In the closet my new clothes will go where they will safely survive until September, when I search in vain for the cozy sweaters and jeans that filled the racks last winter, and come to the conclusion that I have nothing to wear.

That's right. Nothing!

Fortunately, there is a remedy to this tragic situation....and here we go again.

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Sunday, April 1, 2018

The Weekend Visit Home from College

We sat on the hard, wire frame benches inside the Greyhound bus terminal, stifling our yawns, and absentmindedly listening to a cable news program that nobody in their right mind watches so early on a Sunday morning.

My husband Bob's habit of arriving early for everything meant that we had a half an hour to wait.

A half an hour of extra time with my daughter Melissa, who would soon board the bus that would take her back to her college, located three hours from our suburban New Jersey home.

I could have used the time to have one last, meaningfull talk about life and love. I could have used the time to hold her tight, squeezing out enough hugs to last the six weeks until her sophomore year ended, and I'd see her again.

But alas, there was no need.

The weekend visit home had been a good one. Despite the mounds of assignments and projects and sorority commitments that filled her obsessively organized to-do list, Melissa came home because she knew that her presence at our Passover seder meant the world to me. Especially this year, the first Passover with an empty seat where my mother should have been.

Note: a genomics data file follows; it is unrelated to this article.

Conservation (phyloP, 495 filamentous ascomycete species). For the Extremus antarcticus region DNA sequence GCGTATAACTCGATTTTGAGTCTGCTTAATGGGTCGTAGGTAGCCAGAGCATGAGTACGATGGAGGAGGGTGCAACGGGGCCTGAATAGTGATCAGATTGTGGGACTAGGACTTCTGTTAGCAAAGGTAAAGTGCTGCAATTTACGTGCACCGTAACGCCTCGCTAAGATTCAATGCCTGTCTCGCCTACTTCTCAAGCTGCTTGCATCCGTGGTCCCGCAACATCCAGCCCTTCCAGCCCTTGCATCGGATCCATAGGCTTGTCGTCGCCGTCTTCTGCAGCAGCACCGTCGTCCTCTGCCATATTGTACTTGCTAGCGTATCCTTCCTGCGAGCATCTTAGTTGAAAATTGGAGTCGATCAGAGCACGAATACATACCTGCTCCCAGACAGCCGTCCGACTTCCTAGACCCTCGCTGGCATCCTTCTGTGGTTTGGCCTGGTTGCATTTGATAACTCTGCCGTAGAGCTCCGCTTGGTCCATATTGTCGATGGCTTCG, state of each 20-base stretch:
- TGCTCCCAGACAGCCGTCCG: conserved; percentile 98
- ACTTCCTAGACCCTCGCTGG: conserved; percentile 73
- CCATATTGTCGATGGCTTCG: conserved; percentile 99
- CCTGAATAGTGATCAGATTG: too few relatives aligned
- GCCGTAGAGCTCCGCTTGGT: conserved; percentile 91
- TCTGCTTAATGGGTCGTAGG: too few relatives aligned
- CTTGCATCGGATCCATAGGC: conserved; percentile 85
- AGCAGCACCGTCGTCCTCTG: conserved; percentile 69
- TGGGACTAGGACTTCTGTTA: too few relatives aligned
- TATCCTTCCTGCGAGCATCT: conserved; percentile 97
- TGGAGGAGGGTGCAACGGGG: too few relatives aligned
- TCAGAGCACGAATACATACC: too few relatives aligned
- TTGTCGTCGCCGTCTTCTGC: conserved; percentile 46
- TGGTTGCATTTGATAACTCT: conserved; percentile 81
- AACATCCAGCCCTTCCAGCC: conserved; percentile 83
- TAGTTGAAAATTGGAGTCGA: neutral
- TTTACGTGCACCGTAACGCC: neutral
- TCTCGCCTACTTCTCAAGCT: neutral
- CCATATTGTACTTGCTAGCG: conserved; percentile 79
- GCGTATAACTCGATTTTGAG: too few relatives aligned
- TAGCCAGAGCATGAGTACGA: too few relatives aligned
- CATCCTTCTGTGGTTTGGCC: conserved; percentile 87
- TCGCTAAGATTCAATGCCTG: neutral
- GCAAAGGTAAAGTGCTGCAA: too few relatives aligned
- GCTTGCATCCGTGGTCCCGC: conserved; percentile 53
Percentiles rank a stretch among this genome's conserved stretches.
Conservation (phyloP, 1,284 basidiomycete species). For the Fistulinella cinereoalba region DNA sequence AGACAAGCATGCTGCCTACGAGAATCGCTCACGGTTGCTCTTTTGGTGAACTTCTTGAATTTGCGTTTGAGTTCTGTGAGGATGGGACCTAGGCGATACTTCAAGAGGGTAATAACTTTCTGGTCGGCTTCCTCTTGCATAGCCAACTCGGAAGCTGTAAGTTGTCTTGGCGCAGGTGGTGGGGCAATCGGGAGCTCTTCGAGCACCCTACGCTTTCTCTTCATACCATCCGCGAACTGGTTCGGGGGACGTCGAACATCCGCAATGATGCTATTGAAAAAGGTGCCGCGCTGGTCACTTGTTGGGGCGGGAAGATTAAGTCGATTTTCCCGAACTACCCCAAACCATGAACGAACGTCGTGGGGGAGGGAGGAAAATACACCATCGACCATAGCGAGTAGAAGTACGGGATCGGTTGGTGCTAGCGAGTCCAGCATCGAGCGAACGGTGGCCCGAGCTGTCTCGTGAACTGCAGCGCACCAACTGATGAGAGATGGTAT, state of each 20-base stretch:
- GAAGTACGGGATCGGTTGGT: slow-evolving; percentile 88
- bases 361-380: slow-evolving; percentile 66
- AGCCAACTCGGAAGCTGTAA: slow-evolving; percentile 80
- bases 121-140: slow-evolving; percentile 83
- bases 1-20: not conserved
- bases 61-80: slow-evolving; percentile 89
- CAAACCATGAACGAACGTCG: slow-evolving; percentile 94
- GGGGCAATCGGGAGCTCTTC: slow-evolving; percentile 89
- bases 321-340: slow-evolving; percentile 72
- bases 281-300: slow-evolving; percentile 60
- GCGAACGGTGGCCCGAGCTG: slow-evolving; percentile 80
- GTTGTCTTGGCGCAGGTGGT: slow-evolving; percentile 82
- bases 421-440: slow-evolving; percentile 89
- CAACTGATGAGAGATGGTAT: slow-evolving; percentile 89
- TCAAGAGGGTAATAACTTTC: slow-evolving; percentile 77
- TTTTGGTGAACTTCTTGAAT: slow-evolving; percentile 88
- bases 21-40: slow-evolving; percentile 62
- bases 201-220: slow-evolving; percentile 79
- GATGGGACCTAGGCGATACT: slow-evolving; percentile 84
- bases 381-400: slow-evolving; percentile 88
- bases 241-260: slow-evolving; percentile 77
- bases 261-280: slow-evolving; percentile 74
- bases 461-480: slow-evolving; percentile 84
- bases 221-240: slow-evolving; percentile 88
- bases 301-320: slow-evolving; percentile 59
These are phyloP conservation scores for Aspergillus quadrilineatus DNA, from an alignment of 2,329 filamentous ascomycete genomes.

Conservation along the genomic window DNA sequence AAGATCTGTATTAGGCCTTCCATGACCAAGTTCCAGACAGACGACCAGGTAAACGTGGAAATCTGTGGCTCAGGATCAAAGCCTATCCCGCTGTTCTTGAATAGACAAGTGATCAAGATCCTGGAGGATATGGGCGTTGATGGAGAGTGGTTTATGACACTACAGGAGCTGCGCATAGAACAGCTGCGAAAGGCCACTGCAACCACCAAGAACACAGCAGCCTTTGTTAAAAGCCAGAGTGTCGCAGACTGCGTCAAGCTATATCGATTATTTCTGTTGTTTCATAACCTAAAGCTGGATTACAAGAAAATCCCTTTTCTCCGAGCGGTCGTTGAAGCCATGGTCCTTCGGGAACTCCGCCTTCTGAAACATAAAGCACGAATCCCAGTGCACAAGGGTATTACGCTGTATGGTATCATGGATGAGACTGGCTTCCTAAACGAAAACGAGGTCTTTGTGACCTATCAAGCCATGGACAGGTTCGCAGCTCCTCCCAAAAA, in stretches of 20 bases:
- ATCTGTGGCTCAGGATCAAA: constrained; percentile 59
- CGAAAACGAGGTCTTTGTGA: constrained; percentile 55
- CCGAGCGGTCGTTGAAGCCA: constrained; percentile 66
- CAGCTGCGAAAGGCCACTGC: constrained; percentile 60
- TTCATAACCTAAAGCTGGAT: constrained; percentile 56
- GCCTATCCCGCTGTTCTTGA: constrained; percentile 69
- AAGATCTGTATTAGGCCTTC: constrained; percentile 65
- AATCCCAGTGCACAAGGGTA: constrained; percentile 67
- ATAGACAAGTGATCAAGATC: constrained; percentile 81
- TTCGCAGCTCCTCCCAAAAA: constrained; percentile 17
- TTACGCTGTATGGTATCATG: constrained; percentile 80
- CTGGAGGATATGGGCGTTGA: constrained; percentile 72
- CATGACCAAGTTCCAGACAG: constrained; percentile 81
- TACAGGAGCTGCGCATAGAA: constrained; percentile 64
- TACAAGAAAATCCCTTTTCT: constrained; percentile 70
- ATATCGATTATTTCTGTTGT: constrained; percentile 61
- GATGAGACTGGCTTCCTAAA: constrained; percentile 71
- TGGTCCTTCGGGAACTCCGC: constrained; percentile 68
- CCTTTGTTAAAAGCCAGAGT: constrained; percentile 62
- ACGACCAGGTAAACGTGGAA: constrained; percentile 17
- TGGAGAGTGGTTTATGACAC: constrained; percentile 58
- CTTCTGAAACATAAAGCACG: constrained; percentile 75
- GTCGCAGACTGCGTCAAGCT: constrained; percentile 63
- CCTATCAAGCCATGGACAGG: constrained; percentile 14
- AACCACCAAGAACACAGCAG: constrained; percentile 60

During the all-too-short time leading up to Saturday night's holiday celebration, Melissa managed to squeeze in a long, bed-time talk with mom, a Food Network marathon with dad, brunch with friends, and even reluctant time spent on homework.

Although she seemed so comfortable at home, especially with our kitty cat cuddled by her side, something didn't seem quite right. Not so much with her, but with me. I experienced an emotion that took me by surprise.

I felt selfish.

Selfish for wanting the weekend to never end.

Selfish for wanting to block her path to the bus.

Selfish for wanting her to come home this summer, and every summer for the remainder of her college tenure, instead of exploring internship opportunities in cities much too far from southern New Jersey.

Selfish for wanting her to put aside plans to spend part of her senior year studying abroad.

Selfish for wanting her to return to our little townhouse after graduation, even though a job, a relationship, or (egads) both, may take her into unknown territory, hundreds of miles away from her mother's loving arms.

Selfish for wanting her to live her life under my protective shadow, instead of following her own path to happiness.

For as much as I love having her around, I know, for right now, school is where she needs to be. More important,  I know, for right now, school is where she wants to be.

Bob and I watched as the bus pulled into the station, and Melissa joined the handful of passengers preparing to board. We gave her a quick hug goodbye, and quietly walked back to the car.

The bus was taking her back to her life of projects and parties and sorority commitments and friends.

Back to where she belonged.

Meanwhile, Bob and I put on our empty-nester hats, and went back home to take a nap.

Back to where we belonged.

Melissa and Bob waiting at the Greyhound bus terminal.